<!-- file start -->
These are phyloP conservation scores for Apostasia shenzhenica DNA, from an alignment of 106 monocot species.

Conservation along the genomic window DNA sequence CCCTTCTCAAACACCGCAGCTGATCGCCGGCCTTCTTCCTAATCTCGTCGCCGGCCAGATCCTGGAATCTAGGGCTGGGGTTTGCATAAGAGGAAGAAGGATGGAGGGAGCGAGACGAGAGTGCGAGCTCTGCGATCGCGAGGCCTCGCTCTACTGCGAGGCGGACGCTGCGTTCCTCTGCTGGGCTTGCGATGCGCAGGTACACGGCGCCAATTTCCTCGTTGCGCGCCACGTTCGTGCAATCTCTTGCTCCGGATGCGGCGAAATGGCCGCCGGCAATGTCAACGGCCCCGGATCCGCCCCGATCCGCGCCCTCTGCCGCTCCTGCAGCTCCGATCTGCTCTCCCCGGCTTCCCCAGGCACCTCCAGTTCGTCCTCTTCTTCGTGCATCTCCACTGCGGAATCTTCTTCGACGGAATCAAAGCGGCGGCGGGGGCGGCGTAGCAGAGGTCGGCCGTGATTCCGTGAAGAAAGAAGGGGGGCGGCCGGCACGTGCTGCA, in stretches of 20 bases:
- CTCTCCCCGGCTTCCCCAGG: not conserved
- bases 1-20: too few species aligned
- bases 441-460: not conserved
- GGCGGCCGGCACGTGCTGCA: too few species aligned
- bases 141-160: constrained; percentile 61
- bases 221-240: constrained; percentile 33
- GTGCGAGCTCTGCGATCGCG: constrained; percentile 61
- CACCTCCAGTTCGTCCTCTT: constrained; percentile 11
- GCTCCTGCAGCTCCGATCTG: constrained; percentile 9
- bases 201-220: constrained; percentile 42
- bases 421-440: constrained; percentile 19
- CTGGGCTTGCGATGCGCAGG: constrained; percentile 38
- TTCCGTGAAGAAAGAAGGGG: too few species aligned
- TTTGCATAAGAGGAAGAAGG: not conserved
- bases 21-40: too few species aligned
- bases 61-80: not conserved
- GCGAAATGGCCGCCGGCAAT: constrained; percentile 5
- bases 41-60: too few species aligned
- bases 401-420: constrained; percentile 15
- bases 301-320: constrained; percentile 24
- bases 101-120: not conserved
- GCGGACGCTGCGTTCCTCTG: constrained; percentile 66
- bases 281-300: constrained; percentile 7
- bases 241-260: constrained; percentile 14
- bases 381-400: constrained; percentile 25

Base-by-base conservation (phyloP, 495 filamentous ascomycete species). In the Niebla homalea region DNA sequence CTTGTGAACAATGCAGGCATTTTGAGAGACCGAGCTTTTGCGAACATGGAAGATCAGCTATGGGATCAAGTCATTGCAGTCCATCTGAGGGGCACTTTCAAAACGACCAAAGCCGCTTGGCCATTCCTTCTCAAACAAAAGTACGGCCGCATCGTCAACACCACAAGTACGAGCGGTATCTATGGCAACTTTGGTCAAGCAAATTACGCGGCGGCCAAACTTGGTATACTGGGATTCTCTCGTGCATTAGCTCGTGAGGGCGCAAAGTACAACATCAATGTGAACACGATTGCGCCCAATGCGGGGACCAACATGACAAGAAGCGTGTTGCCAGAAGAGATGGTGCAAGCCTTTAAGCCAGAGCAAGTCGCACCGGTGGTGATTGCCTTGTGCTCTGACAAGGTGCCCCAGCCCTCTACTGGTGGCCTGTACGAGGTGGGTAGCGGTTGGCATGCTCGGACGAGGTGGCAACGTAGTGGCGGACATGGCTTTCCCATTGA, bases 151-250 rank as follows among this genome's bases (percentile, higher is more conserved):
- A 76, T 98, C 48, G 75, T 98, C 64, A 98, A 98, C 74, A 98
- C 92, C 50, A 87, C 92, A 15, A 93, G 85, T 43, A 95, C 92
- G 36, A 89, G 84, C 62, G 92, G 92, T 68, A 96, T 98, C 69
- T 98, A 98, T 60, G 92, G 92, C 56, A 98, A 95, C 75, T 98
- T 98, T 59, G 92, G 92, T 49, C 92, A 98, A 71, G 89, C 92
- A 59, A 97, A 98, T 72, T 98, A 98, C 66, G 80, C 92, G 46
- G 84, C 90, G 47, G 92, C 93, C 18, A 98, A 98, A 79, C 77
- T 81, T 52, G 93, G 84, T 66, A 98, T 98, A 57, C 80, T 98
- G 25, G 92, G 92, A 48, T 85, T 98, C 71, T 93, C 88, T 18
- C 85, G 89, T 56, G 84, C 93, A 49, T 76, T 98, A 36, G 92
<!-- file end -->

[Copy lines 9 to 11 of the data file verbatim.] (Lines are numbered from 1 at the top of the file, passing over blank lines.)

- GTGCGAGCTCTGCGATCGCG: constrained; percentile 61
- CACCTCCAGTTCGTCCTCTT: constrained; percentile 11
- GCTCCTGCAGCTCCGATCTG: constrained; percentile 9